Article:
UMass Amherst, Brigham and Women’s Establish New AI-Focused Center on Aging and Alzheimer’s

Alzheimers disease, illustration

A $20 million grant from the National Institute on Aging (NIA), has allowed the University of Massachusetts, Amherst and Brigham and Women’s Hospital to launch the Massachusetts AI and Technology Center for Connected Care in Aging and Alzheimer’s Disease (MassAITC), which seeks to improve in-home care for older adults and individuals with Alzheimer’s disease.

MassAITC is a collaboration that includes UMass Amherst, Brigham and Women’s Hospital, Massachusetts General Hospital, Brandeis University and Northeastern University. The Center, which will be housed at UMass Amherst, is co-led by Deepak Ganesan, Ph.D., professor in UMass Amherst’s Robert and Donna Manning College of Information and Computer Sciences (CICS), and Niteesh Choudhry, M.D., Ph.D., director of the Center for Healthcare Delivery Sciences in the Division of Pharmacoepidemiology and Pharmacoeconomics at Brigham and Women’s Hospital and Harvard Medical School.

“We are pleased that UMass Amherst will house this new center, which brings together such distinguished institutions from across the Commonwealth,” says UMass Amherst Chancellor Kumble R. Subbaswamy, PhD. “The Center will leverage the campus’s considerable expertise in AI and life sciences to develop advanced care for Alzheimer’s patients and address healthcare disparities associated with the disease. Applying groundbreaking research and innovation to real-world problems is central to the mission of the flagship campus.”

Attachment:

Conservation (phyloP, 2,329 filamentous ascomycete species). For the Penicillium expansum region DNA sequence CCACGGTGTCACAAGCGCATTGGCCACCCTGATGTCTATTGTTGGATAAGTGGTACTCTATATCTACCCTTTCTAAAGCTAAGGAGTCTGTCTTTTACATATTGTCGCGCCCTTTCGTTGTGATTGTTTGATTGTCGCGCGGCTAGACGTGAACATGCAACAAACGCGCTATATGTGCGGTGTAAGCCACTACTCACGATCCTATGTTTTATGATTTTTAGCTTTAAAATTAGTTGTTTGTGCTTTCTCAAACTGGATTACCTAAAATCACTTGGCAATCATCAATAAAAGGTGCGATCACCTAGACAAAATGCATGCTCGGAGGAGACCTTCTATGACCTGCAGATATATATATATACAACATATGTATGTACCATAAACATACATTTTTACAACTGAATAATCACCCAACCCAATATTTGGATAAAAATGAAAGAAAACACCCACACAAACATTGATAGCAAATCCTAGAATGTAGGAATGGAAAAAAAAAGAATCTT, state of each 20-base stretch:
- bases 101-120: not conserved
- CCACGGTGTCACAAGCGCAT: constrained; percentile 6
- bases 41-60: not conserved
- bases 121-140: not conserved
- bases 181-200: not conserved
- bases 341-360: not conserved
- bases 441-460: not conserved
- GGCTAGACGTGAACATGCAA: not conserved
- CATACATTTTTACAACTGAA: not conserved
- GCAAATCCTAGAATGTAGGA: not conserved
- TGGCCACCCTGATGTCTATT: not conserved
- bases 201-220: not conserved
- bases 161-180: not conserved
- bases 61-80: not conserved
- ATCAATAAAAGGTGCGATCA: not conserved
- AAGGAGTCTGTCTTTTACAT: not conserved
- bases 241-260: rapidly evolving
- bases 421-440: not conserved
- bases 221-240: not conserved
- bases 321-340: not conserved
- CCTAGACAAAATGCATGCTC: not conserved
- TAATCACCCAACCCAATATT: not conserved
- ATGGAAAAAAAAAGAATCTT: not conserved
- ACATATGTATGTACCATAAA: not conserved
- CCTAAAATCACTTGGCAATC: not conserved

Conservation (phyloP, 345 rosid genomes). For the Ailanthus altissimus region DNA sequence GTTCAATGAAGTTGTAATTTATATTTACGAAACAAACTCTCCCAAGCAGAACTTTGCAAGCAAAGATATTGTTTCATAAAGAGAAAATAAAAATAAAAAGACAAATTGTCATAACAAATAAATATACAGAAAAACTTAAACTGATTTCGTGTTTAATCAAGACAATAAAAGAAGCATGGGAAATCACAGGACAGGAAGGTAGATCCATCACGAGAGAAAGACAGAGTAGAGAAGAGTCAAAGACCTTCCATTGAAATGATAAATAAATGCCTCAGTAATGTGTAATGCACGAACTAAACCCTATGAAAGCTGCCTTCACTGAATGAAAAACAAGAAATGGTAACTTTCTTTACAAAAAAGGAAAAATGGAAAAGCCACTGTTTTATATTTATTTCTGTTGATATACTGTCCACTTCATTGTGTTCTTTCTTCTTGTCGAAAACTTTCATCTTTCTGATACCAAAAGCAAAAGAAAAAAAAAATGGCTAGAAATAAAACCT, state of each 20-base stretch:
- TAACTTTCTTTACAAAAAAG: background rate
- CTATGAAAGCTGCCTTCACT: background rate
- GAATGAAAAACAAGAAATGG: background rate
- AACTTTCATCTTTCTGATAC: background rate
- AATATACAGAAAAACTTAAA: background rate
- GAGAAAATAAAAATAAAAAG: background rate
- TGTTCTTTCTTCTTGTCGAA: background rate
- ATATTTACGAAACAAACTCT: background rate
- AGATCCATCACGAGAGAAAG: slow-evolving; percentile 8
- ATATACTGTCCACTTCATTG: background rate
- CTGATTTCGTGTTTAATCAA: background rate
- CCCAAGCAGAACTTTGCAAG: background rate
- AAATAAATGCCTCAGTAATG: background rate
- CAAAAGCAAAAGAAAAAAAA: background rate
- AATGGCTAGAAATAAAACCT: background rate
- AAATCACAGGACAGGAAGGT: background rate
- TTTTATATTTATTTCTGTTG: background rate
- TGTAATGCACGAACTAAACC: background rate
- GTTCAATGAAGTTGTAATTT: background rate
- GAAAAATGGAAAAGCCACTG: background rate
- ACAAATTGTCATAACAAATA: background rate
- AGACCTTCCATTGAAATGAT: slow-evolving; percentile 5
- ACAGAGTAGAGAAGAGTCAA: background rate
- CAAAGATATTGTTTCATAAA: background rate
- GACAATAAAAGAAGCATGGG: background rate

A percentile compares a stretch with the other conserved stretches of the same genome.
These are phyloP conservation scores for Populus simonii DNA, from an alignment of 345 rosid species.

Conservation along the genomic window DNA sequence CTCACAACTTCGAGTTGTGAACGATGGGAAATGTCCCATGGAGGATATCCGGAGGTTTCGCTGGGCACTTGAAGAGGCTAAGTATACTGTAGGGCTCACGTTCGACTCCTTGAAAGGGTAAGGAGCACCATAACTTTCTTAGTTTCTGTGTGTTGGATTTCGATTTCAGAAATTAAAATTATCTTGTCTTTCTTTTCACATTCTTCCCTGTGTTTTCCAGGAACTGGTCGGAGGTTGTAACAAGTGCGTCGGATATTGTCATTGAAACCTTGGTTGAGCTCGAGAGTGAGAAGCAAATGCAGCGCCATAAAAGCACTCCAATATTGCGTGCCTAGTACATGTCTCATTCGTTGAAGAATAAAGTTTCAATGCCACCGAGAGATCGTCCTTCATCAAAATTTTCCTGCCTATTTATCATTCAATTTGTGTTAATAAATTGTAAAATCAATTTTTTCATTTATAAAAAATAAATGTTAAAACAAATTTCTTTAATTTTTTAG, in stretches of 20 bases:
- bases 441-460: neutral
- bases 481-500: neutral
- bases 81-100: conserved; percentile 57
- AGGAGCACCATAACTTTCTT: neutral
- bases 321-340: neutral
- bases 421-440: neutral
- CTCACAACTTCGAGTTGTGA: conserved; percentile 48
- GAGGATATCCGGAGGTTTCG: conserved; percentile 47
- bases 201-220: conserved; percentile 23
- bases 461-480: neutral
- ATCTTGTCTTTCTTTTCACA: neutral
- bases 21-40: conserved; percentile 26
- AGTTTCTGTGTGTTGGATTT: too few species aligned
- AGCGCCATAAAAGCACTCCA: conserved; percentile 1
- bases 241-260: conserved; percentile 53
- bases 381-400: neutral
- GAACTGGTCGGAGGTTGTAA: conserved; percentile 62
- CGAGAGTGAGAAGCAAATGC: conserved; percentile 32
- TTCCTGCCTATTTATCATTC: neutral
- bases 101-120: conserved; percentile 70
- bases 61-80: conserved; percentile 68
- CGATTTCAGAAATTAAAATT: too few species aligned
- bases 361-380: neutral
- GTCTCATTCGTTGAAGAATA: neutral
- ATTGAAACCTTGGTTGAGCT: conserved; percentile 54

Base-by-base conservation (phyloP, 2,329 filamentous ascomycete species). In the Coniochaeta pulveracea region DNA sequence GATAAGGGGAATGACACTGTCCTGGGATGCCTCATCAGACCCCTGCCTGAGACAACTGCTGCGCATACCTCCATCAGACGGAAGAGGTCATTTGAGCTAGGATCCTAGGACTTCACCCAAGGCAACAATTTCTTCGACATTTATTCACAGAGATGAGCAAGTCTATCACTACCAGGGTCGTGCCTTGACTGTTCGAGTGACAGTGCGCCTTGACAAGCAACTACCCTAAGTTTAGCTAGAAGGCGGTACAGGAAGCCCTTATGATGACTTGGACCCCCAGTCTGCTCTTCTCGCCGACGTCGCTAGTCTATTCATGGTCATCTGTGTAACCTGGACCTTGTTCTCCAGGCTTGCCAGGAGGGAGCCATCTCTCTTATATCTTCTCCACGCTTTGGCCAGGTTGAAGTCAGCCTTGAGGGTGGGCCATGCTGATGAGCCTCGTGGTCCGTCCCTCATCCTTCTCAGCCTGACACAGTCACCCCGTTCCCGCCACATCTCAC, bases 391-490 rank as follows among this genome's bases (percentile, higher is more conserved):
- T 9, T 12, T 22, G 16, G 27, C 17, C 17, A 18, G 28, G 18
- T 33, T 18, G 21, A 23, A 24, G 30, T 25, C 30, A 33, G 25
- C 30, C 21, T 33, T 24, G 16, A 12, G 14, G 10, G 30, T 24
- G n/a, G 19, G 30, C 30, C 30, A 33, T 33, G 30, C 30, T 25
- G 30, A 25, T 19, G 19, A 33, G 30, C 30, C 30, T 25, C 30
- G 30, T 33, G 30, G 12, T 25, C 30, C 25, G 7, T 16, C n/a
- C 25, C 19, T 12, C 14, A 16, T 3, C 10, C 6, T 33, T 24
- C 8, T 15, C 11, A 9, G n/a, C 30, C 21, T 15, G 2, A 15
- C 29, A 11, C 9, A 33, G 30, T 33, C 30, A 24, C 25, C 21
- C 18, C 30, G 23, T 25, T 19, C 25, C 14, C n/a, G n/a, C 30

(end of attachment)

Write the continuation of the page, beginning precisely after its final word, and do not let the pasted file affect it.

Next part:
“Artificial intelligence has the potential to transform important areas of science and medicine, but there is a critical need to bring the power of AI to the patients, caregivers and clinicians who need it most,” says Paul Anderson, MD, PhD, senior vice president of research and education at Brigham and Women’s Hospital. “This grant will allow experts from across our state to come together to help address this key gap.”

“It’s a difficult problem to develop AI-enhanced sensing technologies that work for people where they are,” notes Ganesan. “How do you get good, useful data? How do you analyze this data and present it to the patient, caregiver, and clinician? And then how can you intervene in a timely manner when a problem develops?”

The Center expects to bridge these gaps with interdisciplinary research that draws on the perspectives of patients, caregivers, clinicians, behavioral scientists, and other stakeholders. The goal is to have these perspectives inform the work of teams whose expertise lies in wearable and contactless sensing, artificial intelligence, and machine learning.

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